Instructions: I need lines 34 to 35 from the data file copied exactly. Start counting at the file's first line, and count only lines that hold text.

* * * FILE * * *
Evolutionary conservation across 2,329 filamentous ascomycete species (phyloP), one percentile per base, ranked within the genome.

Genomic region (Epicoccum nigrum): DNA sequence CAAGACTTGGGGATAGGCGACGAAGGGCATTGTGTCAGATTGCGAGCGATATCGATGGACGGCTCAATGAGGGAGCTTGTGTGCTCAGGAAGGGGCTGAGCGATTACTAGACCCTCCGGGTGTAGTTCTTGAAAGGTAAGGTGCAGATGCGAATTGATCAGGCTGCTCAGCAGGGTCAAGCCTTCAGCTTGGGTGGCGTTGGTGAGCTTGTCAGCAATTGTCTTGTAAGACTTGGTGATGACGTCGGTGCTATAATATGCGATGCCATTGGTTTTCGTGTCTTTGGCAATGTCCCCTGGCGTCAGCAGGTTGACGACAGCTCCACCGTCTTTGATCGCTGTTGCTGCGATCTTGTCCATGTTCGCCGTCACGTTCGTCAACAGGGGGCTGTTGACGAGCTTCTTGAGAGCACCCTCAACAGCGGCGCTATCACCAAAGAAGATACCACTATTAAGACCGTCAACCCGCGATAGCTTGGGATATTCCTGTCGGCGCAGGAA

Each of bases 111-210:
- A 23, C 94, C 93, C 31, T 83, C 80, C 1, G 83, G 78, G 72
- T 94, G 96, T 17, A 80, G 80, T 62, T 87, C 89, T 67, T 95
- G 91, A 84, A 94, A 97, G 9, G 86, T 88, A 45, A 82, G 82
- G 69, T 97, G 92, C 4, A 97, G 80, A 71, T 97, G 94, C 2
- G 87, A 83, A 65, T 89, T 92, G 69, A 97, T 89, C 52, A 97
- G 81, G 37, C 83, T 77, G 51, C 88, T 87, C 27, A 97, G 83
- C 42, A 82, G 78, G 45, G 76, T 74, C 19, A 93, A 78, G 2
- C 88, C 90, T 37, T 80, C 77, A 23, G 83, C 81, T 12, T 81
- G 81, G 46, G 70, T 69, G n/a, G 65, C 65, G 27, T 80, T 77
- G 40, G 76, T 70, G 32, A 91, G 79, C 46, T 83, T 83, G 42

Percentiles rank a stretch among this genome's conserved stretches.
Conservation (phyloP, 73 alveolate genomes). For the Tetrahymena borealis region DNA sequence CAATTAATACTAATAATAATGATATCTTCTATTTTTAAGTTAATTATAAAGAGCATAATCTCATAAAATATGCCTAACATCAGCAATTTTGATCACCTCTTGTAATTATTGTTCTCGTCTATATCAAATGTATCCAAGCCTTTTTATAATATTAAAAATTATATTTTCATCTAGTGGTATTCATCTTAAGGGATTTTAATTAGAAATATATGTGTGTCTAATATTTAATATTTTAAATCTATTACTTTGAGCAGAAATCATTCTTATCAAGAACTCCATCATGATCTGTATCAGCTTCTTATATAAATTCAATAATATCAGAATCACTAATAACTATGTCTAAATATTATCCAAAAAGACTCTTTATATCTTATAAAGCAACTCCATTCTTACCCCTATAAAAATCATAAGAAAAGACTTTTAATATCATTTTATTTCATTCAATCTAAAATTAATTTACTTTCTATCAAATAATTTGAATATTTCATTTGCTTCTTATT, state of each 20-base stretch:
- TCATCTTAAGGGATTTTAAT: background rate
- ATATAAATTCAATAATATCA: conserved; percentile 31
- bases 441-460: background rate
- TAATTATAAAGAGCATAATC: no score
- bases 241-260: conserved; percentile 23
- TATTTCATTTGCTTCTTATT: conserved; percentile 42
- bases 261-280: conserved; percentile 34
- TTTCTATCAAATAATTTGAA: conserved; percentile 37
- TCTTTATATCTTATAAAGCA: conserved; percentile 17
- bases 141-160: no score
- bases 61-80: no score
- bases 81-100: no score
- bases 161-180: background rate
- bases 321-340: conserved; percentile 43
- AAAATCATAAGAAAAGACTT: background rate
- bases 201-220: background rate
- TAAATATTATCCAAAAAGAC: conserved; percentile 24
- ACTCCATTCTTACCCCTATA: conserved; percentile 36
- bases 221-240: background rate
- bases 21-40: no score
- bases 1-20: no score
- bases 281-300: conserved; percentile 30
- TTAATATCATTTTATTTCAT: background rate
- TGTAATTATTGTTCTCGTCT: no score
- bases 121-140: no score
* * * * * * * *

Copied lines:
- bases 221-240: background rate
- bases 21-40: no score